• Chairman of the Georgian Parliamentary Committee for Defense and Security Georgy BARAMIDZE expressed outrage at Russia for dragging its feet in talks about withdrawing from the two remaining military bases, Batumi and Akhalkalaki. Russia has withdrawn from the Vaziani base outside of Tbilisi and is expected to withdraw from the Gudauta base before July 1st. Moscow claims it needs 14 more years to withdraw some 3,500 troops from two other bases in Georgia. A Kremlin spokesman for Kremlin’s top aide on the Caucasus Sergei YASTRZHEMBSKY’s office said, “We have calculated that Russia needs that long to build infrastructure somewhere else, to build bases somewhere inside Russia.” BARAMIDZE responded, “Fourteen years is absolutely crazy. We have calculated the necessary time frame for the complete withdrawal of equipment, weapons and personnel. Our conclusion is that it should only take two or three years,” Reuters reported. Anna MATVEEVA, an independent consultant on the Caucasus said, “The Russians are trying to see how long they can extend their military presence. They have a clear security interest in the south Caucasus region so of course they want to stay.” BARAMIDZE added, “Russia is still irritated by Georgia’s independence. They fear Georgia will make new friends ⎯the wrong friends ⎯if they don’t keep a military presence here.” He noted, “We are more determined than ever that the bases should close. We want good neighborly relations with Russia, but we don’t want to be just an object of manipulation.” Georgia has adopted a pro-Western stance and earlier this month hosted a major NATO training exercise along its Black Sea coast. Russia has done all it can to discredit Georgia through the media, criticize its investment climate by not accepting debt rescheduling, and destabilize Georgian society by cutting off winter energy supplies and imposing a strict visa regime. US President George W. BUSH told Russian President Vladimir PUTIN that Russia should, “develop constructive relations with its neighbors, like Georgia, that are trying to find their own way.”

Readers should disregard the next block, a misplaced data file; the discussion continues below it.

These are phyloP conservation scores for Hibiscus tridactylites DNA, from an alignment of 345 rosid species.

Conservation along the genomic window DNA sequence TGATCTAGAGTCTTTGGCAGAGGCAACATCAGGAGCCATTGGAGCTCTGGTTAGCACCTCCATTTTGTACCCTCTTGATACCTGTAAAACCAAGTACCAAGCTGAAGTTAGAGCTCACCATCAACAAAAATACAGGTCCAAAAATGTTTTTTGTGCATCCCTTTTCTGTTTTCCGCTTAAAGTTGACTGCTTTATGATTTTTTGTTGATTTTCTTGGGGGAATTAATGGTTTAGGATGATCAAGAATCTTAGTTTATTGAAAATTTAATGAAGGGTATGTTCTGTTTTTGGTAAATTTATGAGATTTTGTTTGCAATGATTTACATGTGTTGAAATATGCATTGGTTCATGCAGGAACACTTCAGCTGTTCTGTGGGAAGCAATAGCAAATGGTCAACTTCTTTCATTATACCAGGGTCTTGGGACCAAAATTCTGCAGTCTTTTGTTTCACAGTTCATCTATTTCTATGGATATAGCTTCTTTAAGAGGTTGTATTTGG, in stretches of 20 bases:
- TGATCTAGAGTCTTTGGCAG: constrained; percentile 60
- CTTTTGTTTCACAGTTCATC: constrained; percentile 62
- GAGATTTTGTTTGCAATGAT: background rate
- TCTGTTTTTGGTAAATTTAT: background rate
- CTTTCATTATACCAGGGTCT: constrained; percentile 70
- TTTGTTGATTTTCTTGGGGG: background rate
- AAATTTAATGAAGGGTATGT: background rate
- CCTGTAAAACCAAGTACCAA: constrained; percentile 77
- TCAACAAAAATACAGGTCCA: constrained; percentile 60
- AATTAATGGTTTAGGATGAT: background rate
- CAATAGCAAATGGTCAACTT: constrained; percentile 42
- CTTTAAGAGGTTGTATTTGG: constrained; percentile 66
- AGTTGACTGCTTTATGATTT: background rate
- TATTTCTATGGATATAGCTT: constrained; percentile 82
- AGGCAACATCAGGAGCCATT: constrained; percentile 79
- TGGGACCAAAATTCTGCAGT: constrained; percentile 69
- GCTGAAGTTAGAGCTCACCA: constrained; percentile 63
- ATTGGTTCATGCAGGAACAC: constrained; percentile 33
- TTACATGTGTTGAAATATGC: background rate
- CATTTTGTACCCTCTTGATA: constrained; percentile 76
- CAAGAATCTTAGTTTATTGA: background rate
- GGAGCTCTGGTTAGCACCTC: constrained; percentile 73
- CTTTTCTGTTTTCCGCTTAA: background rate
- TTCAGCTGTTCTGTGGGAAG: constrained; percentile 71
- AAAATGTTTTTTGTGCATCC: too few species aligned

Chevron Plays Down Bosphorus Fears